This means that even if every single person on the planet stopped using all means of fossil fuel powered transportation immediately, we would still exceed the safe limit of 565 gigatons of carbon dioxide within eleven years, all from raising animals for consumption. So far we’ve established the harms of raising animals for meat consumption but the dairy industry isn’t far behind. It takes 3700 litres of water to produce 3 litres of milk. The water footprint of dairy is enormous while there is no actual proof that not drinking milk can have any effect on a person’s health.

With increased prosperity, people are consuming more meat and dairy products every year. Global meat production is projected to more than double from 229 million tonnes in 1999/2001 to 465 million tonnes in 2050, while milk output is set to climb from 580 to 1043 million tonnes. The livestock sector is growing faster than any other sub-sector of agriculture and provides livelihoods to about 1.3 billion people around the world. For many poor farmers in developing countries livestock are also a source of renewable energy for draft and an essential source of organic fertilizer for their crops.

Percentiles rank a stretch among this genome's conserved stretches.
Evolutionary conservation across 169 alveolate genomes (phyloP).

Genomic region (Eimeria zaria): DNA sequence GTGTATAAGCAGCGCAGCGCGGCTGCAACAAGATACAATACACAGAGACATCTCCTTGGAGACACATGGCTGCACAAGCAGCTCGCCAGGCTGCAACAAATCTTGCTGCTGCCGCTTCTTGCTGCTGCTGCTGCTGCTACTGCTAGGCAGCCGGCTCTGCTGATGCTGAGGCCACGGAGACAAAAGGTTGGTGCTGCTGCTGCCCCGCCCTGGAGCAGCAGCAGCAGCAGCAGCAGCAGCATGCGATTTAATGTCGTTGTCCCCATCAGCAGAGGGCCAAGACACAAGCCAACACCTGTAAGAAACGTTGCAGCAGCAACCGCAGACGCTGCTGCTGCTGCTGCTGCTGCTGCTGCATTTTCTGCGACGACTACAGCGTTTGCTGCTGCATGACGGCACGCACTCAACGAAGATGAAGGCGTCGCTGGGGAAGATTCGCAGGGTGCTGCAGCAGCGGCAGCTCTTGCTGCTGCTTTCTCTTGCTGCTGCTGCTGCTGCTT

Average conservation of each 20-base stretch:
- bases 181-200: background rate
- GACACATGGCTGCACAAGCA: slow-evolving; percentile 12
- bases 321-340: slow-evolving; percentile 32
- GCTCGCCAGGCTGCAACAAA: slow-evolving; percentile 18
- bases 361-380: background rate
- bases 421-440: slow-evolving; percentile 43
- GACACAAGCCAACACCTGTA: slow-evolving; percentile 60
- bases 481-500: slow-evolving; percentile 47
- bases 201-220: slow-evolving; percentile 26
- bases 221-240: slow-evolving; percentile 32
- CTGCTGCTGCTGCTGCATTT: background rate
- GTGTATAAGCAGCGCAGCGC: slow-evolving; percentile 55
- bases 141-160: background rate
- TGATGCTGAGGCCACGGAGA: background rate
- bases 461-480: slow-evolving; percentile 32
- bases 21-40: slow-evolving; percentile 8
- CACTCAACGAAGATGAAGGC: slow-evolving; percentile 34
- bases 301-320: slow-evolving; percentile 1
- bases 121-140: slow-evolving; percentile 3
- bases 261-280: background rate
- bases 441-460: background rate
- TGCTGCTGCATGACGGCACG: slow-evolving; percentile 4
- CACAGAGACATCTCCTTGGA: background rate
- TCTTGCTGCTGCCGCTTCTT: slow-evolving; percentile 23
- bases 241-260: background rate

Livestock now use 30 percent of the earth’s entire land surface, mostly permanent pasture but also including 33 percent of the global arable land used to producing feed for livestock. As forests are cleared to create new pastures, it is a major driver of deforestation, especially in Latin America where, for example, some 70 percent of former forests in the Amazon have been turned over to grazing. At the same time it is a well known fact that herds cause wide-scale land degradation, with about 20 percent of pastures considered degraded through overgrazing, loss of porosity in soil and erosion. This figure is even higher in the drylands where inappropriate policies and inadequate livestock management contribute to advancing desertification. The livestock business is among the most damaging sectors to the earth’s increasingly scarce water resources, contributing among other things to water pollution from animal wastes, antibiotics and hormones, chemicals from tanneries, fertilizers and pesticides used to spray feed crops.